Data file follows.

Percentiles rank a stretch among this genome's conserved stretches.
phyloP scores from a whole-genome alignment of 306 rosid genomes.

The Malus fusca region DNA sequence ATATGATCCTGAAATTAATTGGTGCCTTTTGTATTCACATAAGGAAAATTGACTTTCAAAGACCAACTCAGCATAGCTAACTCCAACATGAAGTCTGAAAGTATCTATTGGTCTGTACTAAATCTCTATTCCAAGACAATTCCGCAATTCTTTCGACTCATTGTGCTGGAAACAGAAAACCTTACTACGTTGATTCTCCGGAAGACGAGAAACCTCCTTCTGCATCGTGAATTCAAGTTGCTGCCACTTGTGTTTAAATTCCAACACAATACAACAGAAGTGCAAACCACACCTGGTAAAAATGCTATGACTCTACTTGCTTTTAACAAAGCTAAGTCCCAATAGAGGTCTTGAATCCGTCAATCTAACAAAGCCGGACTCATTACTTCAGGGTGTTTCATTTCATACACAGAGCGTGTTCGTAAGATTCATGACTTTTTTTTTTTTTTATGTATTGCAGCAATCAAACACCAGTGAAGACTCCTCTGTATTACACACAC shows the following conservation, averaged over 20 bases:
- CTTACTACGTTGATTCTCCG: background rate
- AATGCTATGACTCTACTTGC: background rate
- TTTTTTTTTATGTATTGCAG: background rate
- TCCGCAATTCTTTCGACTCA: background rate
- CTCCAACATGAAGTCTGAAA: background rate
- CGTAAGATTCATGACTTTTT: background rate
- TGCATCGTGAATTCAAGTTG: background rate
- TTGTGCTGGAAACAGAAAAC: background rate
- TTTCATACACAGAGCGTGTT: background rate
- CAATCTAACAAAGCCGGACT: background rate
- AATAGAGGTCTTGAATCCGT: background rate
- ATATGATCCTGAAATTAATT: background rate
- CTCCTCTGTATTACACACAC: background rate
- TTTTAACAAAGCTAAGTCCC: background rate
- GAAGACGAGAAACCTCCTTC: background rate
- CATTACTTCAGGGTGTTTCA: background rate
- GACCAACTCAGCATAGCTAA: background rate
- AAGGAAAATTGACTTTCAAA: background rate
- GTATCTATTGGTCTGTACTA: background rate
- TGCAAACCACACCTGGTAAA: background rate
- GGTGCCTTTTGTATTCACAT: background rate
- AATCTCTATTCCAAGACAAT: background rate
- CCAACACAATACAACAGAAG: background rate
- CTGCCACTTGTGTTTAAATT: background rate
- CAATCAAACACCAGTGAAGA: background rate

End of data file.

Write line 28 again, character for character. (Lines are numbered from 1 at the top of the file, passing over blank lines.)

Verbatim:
- CAATCAAACACCAGTGAAGA: background rate